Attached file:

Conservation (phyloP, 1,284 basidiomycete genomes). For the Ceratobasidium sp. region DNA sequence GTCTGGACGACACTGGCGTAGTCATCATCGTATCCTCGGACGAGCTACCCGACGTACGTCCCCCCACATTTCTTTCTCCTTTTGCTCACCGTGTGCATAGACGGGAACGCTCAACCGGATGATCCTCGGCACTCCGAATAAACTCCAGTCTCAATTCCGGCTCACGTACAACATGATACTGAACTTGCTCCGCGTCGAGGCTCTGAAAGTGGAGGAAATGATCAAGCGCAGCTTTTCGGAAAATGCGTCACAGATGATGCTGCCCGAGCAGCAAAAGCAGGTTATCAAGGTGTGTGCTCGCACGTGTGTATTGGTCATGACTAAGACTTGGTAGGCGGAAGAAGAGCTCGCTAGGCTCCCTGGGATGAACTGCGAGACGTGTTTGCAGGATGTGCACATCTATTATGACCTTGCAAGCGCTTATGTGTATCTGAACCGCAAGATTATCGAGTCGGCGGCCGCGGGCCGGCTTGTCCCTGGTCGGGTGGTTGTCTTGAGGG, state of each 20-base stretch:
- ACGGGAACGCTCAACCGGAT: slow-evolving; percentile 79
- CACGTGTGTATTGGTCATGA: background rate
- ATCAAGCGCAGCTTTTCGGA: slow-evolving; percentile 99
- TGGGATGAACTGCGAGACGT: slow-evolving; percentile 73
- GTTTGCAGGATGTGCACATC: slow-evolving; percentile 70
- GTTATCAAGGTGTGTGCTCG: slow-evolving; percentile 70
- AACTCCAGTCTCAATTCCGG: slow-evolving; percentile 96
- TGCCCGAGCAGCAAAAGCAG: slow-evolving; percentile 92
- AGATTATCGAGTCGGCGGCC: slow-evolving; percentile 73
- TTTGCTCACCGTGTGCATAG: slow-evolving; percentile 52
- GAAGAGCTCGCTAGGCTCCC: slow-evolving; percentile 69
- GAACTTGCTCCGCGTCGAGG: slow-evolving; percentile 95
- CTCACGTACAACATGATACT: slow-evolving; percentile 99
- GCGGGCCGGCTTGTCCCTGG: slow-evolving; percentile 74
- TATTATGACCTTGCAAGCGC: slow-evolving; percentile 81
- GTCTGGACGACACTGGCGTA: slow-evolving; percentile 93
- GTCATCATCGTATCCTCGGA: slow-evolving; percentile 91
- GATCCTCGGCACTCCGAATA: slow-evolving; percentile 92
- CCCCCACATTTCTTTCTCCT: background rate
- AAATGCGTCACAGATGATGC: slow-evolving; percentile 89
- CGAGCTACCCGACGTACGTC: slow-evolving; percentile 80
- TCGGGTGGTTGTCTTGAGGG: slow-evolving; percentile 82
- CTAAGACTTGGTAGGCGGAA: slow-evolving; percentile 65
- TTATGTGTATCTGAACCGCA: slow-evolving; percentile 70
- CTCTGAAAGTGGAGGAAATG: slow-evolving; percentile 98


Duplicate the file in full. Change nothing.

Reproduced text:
Conservation (phyloP, 1,284 basidiomycete genomes). For the Ceratobasidium sp. region DNA sequence GTCTGGACGACACTGGCGTAGTCATCATCGTATCCTCGGACGAGCTACCCGACGTACGTCCCCCCACATTTCTTTCTCCTTTTGCTCACCGTGTGCATAGACGGGAACGCTCAACCGGATGATCCTCGGCACTCCGAATAAACTCCAGTCTCAATTCCGGCTCACGTACAACATGATACTGAACTTGCTCCGCGTCGAGGCTCTGAAAGTGGAGGAAATGATCAAGCGCAGCTTTTCGGAAAATGCGTCACAGATGATGCTGCCCGAGCAGCAAAAGCAGGTTATCAAGGTGTGTGCTCGCACGTGTGTATTGGTCATGACTAAGACTTGGTAGGCGGAAGAAGAGCTCGCTAGGCTCCCTGGGATGAACTGCGAGACGTGTTTGCAGGATGTGCACATCTATTATGACCTTGCAAGCGCTTATGTGTATCTGAACCGCAAGATTATCGAGTCGGCGGCCGCGGGCCGGCTTGTCCCTGGTCGGGTGGTTGTCTTGAGGG, state of each 20-base stretch:
- ACGGGAACGCTCAACCGGAT: slow-evolving; percentile 79
- CACGTGTGTATTGGTCATGA: background rate
- ATCAAGCGCAGCTTTTCGGA: slow-evolving; percentile 99
- TGGGATGAACTGCGAGACGT: slow-evolving; percentile 73
- GTTTGCAGGATGTGCACATC: slow-evolving; percentile 70
- GTTATCAAGGTGTGTGCTCG: slow-evolving; percentile 70
- AACTCCAGTCTCAATTCCGG: slow-evolving; percentile 96
- TGCCCGAGCAGCAAAAGCAG: slow-evolving; percentile 92
- AGATTATCGAGTCGGCGGCC: slow-evolving; percentile 73
- TTTGCTCACCGTGTGCATAG: slow-evolving; percentile 52
- GAAGAGCTCGCTAGGCTCCC: slow-evolving; percentile 69
- GAACTTGCTCCGCGTCGAGG: slow-evolving; percentile 95
- CTCACGTACAACATGATACT: slow-evolving; percentile 99
- GCGGGCCGGCTTGTCCCTGG: slow-evolving; percentile 74
- TATTATGACCTTGCAAGCGC: slow-evolving; percentile 81
- GTCTGGACGACACTGGCGTA: slow-evolving; percentile 93
- GTCATCATCGTATCCTCGGA: slow-evolving; percentile 91
- GATCCTCGGCACTCCGAATA: slow-evolving; percentile 92
- CCCCCACATTTCTTTCTCCT: background rate
- AAATGCGTCACAGATGATGC: slow-evolving; percentile 89
- CGAGCTACCCGACGTACGTC: slow-evolving; percentile 80
- TCGGGTGGTTGTCTTGAGGG: slow-evolving; percentile 82
- CTAAGACTTGGTAGGCGGAA: slow-evolving; percentile 65
- TTATGTGTATCTGAACCGCA: slow-evolving; percentile 70
- CTCTGAAAGTGGAGGAAATG: slow-evolving; percentile 98